Marc Beckoff Ed.; Greenwood Press, 1998
From the use of animals in experiments to develop medicine for people to the preservation of endangered species in zoos, human beings' responsibility to and for their fellow animals has become an increasingly controversial subject.
This book, which Jane Goodall in her foreword calls "unique, informative, and exciting," provides a provocative overview of the many different perspectives on the issues of animal rights and animal welfare in an easy-to-use encyclopedic format. Students, teachers, and interested readers can explore the ideas of well-known philosophers, biologists, and psychologists in this field, such as Peter Singer, Tom Regan, and over 125 others, all of whom have contributed original entries.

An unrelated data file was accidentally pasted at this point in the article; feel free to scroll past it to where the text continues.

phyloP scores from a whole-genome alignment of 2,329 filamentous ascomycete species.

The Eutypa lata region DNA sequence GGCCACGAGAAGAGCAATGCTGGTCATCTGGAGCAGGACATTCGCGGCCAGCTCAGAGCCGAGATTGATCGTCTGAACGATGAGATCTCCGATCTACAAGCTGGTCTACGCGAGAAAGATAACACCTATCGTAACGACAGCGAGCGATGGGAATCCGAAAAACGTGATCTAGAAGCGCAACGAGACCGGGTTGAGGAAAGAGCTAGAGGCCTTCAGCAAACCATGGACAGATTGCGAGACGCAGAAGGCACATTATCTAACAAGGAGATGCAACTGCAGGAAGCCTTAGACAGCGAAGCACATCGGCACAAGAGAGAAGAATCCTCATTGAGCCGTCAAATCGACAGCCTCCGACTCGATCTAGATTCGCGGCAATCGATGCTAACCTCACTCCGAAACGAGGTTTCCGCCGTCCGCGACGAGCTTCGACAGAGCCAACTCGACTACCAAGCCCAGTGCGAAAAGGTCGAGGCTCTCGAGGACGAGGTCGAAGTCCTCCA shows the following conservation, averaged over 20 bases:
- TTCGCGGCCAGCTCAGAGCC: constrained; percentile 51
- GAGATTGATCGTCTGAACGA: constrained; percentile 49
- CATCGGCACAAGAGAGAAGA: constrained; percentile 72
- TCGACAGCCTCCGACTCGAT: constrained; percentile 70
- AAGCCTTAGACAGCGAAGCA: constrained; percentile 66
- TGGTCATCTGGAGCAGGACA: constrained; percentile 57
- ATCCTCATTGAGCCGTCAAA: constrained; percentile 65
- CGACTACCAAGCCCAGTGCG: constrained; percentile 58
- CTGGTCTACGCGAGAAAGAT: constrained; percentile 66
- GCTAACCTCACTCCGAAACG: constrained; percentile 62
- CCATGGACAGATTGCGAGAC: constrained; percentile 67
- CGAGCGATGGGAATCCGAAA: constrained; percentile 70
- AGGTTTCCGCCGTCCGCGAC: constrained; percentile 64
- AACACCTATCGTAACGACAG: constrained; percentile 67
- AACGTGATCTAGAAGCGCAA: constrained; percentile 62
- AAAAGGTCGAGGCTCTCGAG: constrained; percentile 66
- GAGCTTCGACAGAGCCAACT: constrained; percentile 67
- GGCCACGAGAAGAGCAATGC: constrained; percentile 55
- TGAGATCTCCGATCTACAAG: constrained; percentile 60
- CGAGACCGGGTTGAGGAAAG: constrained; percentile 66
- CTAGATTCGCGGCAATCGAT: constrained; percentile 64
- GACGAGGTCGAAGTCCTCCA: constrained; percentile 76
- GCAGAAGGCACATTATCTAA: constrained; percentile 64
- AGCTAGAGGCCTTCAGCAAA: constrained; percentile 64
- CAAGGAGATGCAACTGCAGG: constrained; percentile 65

Bekoff has provided a wide variety of well-chosen entries, defining terms and concepts and providing brief biographies, all of which relate to the topics of animal rights and animal welfare from the perspectives of many different disciplines: philosophy, psychology, ethology, anthropology, ecology, sociology, education, law, history, politics, theology, veterinary science, and public administration. The multidisciplinary approach allows users to critically examine the varied angles and arguments and gain a better understanding of the history and development of animal rights and animal protectionist movements worldwide.